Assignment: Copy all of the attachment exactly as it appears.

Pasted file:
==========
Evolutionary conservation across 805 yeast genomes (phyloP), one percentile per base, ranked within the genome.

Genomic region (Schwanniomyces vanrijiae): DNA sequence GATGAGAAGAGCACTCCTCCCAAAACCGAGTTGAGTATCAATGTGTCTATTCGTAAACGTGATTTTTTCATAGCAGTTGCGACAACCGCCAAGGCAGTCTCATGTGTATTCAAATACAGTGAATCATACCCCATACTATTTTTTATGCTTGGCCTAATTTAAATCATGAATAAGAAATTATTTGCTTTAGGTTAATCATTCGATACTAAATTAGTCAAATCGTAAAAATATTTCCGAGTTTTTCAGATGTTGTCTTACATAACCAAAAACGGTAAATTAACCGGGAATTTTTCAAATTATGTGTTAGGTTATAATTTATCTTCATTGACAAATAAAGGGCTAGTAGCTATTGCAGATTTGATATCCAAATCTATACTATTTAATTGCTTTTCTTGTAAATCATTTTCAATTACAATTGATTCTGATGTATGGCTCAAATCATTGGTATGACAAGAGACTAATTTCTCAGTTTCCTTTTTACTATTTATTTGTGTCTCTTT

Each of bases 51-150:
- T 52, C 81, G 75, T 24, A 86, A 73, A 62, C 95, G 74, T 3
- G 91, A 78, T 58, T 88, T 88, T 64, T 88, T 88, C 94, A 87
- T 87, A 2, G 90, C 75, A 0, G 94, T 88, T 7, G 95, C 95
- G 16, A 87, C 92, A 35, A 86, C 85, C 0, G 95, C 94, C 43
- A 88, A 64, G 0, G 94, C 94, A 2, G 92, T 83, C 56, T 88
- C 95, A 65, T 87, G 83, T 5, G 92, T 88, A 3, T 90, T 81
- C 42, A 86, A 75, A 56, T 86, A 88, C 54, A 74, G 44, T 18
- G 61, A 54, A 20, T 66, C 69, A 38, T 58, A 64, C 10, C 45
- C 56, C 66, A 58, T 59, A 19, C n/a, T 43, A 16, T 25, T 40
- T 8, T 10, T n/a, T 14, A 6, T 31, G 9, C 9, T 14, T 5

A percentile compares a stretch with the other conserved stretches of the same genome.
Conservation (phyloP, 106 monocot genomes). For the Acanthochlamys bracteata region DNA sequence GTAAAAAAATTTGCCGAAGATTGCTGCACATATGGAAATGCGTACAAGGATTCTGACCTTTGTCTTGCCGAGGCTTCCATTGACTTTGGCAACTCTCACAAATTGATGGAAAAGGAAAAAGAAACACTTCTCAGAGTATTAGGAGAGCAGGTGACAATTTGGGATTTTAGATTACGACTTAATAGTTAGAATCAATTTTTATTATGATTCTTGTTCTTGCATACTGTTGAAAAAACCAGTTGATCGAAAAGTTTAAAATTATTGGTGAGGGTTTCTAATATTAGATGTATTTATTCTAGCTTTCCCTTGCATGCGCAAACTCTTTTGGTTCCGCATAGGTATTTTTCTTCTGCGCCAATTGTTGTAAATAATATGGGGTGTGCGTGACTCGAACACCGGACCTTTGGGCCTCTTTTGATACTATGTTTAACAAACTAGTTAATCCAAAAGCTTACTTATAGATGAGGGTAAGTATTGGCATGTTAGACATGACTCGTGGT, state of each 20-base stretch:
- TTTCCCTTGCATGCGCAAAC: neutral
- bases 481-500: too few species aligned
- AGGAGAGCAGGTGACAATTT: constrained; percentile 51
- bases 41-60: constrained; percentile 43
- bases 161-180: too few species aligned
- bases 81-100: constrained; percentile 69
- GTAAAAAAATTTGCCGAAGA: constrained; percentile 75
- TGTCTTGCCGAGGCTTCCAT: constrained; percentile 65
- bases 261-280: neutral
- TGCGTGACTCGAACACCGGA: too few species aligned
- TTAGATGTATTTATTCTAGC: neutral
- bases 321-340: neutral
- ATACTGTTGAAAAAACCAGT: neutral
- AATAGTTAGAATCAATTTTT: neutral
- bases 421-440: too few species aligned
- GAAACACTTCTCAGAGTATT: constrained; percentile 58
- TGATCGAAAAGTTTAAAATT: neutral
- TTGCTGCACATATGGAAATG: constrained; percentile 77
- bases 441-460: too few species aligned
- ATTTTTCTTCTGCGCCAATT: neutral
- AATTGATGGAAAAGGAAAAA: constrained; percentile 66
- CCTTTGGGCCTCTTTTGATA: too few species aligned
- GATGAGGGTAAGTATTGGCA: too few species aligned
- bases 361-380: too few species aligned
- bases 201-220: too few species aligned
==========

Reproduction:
Evolutionary conservation across 805 yeast genomes (phyloP), one percentile per base, ranked within the genome.

Genomic region (Schwanniomyces vanrijiae): DNA sequence GATGAGAAGAGCACTCCTCCCAAAACCGAGTTGAGTATCAATGTGTCTATTCGTAAACGTGATTTTTTCATAGCAGTTGCGACAACCGCCAAGGCAGTCTCATGTGTATTCAAATACAGTGAATCATACCCCATACTATTTTTTATGCTTGGCCTAATTTAAATCATGAATAAGAAATTATTTGCTTTAGGTTAATCATTCGATACTAAATTAGTCAAATCGTAAAAATATTTCCGAGTTTTTCAGATGTTGTCTTACATAACCAAAAACGGTAAATTAACCGGGAATTTTTCAAATTATGTGTTAGGTTATAATTTATCTTCATTGACAAATAAAGGGCTAGTAGCTATTGCAGATTTGATATCCAAATCTATACTATTTAATTGCTTTTCTTGTAAATCATTTTCAATTACAATTGATTCTGATGTATGGCTCAAATCATTGGTATGACAAGAGACTAATTTCTCAGTTTCCTTTTTACTATTTATTTGTGTCTCTTT

Each of bases 51-150:
- T 52, C 81, G 75, T 24, A 86, A 73, A 62, C 95, G 74, T 3
- G 91, A 78, T 58, T 88, T 88, T 64, T 88, T 88, C 94, A 87
- T 87, A 2, G 90, C 75, A 0, G 94, T 88, T 7, G 95, C 95
- G 16, A 87, C 92, A 35, A 86, C 85, C 0, G 95, C 94, C 43
- A 88, A 64, G 0, G 94, C 94, A 2, G 92, T 83, C 56, T 88
- C 95, A 65, T 87, G 83, T 5, G 92, T 88, A 3, T 90, T 81
- C 42, A 86, A 75, A 56, T 86, A 88, C 54, A 74, G 44, T 18
- G 61, A 54, A 20, T 66, C 69, A 38, T 58, A 64, C 10, C 45
- C 56, C 66, A 58, T 59, A 19, C n/a, T 43, A 16, T 25, T 40
- T 8, T 10, T n/a, T 14, A 6, T 31, G 9, C 9, T 14, T 5

A percentile compares a stretch with the other conserved stretches of the same genome.
Conservation (phyloP, 106 monocot genomes). For the Acanthochlamys bracteata region DNA sequence GTAAAAAAATTTGCCGAAGATTGCTGCACATATGGAAATGCGTACAAGGATTCTGACCTTTGTCTTGCCGAGGCTTCCATTGACTTTGGCAACTCTCACAAATTGATGGAAAAGGAAAAAGAAACACTTCTCAGAGTATTAGGAGAGCAGGTGACAATTTGGGATTTTAGATTACGACTTAATAGTTAGAATCAATTTTTATTATGATTCTTGTTCTTGCATACTGTTGAAAAAACCAGTTGATCGAAAAGTTTAAAATTATTGGTGAGGGTTTCTAATATTAGATGTATTTATTCTAGCTTTCCCTTGCATGCGCAAACTCTTTTGGTTCCGCATAGGTATTTTTCTTCTGCGCCAATTGTTGTAAATAATATGGGGTGTGCGTGACTCGAACACCGGACCTTTGGGCCTCTTTTGATACTATGTTTAACAAACTAGTTAATCCAAAAGCTTACTTATAGATGAGGGTAAGTATTGGCATGTTAGACATGACTCGTGGT, state of each 20-base stretch:
- TTTCCCTTGCATGCGCAAAC: neutral
- bases 481-500: too few species aligned
- AGGAGAGCAGGTGACAATTT: constrained; percentile 51
- bases 41-60: constrained; percentile 43
- bases 161-180: too few species aligned
- bases 81-100: constrained; percentile 69
- GTAAAAAAATTTGCCGAAGA: constrained; percentile 75
- TGTCTTGCCGAGGCTTCCAT: constrained; percentile 65
- bases 261-280: neutral
- TGCGTGACTCGAACACCGGA: too few species aligned
- TTAGATGTATTTATTCTAGC: neutral
- bases 321-340: neutral
- ATACTGTTGAAAAAACCAGT: neutral
- AATAGTTAGAATCAATTTTT: neutral
- bases 421-440: too few species aligned
- GAAACACTTCTCAGAGTATT: constrained; percentile 58
- TGATCGAAAAGTTTAAAATT: neutral
- TTGCTGCACATATGGAAATG: constrained; percentile 77
- bases 441-460: too few species aligned
- ATTTTTCTTCTGCGCCAATT: neutral
- AATTGATGGAAAAGGAAAAA: constrained; percentile 66
- CCTTTGGGCCTCTTTTGATA: too few species aligned
- GATGAGGGTAAGTATTGGCA: too few species aligned
- bases 361-380: too few species aligned
- bases 201-220: too few species aligned